Tuesday, 22 January 2013

Britain is no longer a country for and says "Goodbye" to an irrepessible old, table mat and film maker called Michael Winner

Michael Winner, who has died aged 77, provoked great passions among those who knew him, to some  he was a visionary, whose films, especially his early ones, exhibited a remarkable narrative skill and others saw him as a purveyor of violence and sleaze, a dilettante who traded his talent for the transient pleasures of the bon viveur.

What you possibly didn't know about Michael, that :

* at the end of his life had a succession of young women share evenings among his antiques in his Victorian mansion, but did not live on the premises, where his companions included five full-time cleaners and herds of soft toys and where he, on more solitary evenings, cut and glued table mats and said obituarists would describe him as a 'table-mat maker', adding 'film-maker' if there were space.
* he was born in London, the only child of mother and builder father of Polish and Russian extraction respectively, where his  father propped up houses blitzed in the War and used profits to invest in  property and fund his wife's gambling, which, Michael later complained, so distracted 'Mumsie', that he was neglected and, for example, left in the bedroom with the mink coats of guests who came to his barmitzvah, only to play poker with her.
* was a boarder at the quaker, St Christopher School, in Letchworth, Hertfordshire, where he was an attention seeker with a 'craving for power which he is trying to achieve by the use of his money' and earned a 'reputation of being movie mad' after he pinned handwritten reviews on the noticeboard.

* at 16, was asked to leave school because, they claimed, he was “out of sympathy” with their aims and was then judged 'medically unfit' for National Service, spent a year cramming for his exams before going up to Downing College, Cambridge, in 1953, at the age of 17, studied law and economics, edited the Varsity newspaper and persuaded the owner of the Rex Cinema in Cambridge to apply to the local council to approve a showing of 'The Wild One', banned by the censor because of its violence, a stunt which attracted nationwide interest.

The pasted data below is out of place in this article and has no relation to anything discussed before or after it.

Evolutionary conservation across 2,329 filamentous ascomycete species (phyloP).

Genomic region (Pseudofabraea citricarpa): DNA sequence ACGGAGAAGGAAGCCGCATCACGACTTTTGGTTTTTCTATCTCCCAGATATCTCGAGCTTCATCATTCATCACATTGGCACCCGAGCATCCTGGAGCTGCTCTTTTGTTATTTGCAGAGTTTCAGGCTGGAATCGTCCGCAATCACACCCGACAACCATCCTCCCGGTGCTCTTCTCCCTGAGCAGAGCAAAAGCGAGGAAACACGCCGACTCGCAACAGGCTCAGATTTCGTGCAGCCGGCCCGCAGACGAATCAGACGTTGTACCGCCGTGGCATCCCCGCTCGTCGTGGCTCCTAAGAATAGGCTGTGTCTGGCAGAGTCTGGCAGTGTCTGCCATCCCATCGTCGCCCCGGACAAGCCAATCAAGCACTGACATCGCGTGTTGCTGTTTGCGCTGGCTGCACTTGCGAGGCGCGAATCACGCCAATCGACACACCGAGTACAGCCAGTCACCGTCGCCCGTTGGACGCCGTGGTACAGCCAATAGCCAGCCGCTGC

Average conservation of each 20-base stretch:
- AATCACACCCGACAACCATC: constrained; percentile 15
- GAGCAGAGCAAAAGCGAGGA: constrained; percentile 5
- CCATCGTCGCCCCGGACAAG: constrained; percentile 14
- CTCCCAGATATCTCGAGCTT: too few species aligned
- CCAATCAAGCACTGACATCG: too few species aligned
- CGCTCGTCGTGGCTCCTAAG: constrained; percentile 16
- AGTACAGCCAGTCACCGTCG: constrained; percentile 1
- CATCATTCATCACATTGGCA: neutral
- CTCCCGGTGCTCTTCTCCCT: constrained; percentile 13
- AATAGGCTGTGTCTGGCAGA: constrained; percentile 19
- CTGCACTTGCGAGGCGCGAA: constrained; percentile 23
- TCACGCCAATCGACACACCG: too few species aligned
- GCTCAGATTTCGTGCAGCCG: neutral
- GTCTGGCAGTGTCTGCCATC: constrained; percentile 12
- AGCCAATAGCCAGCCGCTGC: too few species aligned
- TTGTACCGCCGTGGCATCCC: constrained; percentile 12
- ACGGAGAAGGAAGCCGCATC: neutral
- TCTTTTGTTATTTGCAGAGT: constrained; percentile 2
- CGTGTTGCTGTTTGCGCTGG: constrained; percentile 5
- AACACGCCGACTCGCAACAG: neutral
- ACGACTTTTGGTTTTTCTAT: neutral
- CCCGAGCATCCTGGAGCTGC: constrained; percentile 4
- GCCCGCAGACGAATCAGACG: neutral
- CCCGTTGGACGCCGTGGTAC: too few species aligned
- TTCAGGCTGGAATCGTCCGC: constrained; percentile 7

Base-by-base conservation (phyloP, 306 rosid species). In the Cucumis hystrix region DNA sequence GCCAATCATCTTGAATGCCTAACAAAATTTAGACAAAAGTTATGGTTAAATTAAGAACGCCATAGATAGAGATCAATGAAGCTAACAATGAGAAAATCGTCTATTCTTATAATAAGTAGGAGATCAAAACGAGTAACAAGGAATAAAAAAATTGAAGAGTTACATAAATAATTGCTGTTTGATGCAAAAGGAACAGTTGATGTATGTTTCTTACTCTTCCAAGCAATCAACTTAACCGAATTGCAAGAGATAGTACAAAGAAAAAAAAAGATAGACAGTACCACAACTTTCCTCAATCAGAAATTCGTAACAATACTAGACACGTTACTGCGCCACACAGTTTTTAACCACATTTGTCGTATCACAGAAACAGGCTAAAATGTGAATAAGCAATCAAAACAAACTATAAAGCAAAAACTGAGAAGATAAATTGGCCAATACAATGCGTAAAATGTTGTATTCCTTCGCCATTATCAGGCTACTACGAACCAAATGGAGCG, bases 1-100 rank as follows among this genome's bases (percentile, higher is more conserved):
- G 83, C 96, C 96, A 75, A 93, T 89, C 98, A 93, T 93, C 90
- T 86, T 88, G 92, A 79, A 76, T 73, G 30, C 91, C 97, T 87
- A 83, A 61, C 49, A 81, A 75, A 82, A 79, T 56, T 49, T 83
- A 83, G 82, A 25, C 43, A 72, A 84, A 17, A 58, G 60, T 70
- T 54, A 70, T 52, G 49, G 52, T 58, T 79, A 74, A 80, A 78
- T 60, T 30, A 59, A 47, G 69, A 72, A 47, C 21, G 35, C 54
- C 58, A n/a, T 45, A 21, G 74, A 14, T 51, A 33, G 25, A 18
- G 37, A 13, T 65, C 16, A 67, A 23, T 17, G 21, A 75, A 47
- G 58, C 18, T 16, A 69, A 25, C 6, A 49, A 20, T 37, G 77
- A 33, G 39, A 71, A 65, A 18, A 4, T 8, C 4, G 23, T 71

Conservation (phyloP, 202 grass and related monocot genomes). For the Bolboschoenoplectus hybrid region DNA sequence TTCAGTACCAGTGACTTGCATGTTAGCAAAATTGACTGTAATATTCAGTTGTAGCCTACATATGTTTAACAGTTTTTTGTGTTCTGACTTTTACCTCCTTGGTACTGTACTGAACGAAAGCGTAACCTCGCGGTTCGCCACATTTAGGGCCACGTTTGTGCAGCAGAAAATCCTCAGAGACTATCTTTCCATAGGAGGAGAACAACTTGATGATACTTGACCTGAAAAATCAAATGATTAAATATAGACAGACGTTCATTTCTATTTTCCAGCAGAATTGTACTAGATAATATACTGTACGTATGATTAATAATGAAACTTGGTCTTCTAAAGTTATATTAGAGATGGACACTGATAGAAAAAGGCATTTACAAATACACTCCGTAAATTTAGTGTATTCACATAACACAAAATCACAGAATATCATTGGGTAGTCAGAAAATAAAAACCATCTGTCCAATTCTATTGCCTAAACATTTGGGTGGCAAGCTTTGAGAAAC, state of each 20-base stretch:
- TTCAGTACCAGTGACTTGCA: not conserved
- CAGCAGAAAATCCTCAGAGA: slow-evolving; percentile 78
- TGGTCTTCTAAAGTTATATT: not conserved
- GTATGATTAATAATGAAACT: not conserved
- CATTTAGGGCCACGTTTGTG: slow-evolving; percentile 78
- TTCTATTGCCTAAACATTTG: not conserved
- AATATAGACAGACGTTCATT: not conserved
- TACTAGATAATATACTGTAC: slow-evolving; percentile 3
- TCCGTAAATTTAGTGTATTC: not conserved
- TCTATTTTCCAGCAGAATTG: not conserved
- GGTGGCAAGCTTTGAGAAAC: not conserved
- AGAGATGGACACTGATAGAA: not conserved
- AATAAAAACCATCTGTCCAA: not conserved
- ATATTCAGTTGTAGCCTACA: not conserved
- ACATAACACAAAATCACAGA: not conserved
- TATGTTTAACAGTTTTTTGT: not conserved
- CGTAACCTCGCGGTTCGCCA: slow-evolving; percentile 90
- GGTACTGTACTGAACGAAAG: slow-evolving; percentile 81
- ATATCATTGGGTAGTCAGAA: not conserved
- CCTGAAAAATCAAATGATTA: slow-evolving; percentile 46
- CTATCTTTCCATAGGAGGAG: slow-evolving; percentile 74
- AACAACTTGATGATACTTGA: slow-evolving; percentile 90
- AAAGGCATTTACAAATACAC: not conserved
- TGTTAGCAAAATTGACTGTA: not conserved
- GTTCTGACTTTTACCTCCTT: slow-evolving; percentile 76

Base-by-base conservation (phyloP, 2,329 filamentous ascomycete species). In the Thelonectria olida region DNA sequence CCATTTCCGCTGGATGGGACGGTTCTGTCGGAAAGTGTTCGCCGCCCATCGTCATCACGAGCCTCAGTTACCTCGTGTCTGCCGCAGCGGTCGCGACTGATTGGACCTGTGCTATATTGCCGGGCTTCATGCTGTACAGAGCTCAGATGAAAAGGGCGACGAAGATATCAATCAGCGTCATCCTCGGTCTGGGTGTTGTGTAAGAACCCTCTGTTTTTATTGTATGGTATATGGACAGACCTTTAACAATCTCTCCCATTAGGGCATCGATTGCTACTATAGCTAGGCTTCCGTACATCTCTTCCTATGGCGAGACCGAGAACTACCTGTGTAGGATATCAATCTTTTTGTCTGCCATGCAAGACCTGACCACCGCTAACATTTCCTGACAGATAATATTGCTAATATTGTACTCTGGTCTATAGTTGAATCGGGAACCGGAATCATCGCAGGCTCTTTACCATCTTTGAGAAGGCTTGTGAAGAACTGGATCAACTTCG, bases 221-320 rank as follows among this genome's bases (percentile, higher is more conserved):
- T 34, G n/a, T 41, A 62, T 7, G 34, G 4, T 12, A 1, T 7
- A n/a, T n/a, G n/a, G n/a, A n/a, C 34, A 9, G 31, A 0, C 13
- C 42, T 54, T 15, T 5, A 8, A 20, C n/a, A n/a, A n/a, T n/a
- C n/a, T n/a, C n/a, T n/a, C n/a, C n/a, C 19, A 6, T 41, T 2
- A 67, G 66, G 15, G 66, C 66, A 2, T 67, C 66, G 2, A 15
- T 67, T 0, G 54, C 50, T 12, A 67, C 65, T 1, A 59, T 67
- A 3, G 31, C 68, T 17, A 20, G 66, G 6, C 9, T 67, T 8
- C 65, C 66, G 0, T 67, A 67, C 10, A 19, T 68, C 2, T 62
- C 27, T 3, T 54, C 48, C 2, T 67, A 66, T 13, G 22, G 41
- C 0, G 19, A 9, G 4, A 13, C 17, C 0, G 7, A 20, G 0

* after graduation, applied for and was turned down for a directors' courses at tv companies,  worked as a journalist and film critic at the New Musical Expess, before joining Motion Pictures Limited as a writer and editor in 1956 and then as a journalist on London's Evening Standard before moving into film production, directing his first film, 'Shoot to Kill', in 1960.

* used the £1,500 his father loaned him for his 1962 film, money soon recouped from 'Some Like It Cool', a comedy in a nudist camp which was followed, from 1963 to '69 with : the singer, Billy Fury, in 'Play It Cool' ; 'West 11'; 'The System' ; 'You Must Be Joking!'; for which he blew up a car in Piccadilly Circus in the rush hour and told police he had no idea who was in charge; 'The Jokers' and 'I'll Never Forget What's 'Isname' with Oliver Reed and Orson Welles; 'Hannibal Brooks' https://www.youtube.com/watch?v=fQNLsSPGJ-I and 'The Games' about an Olympic Marathon. 

* moved to film making in Holywood saying :"I was looking for something that would keep us employed. You don't have that much choice" and started with the westerns 'Lawman', shot in Spain with rubber cacti and 'Chato's Land' in 1972 https://www.youtube.com/watch?v=4nfElgOSO5k and after mentioning to the actor Charles Bronson the idea of a man 'justified' by the rape and murder of his womenfolk to shoot muggers, directed 'Death Wish' https://www.youtube.com/watch?v=_GieK_55uyY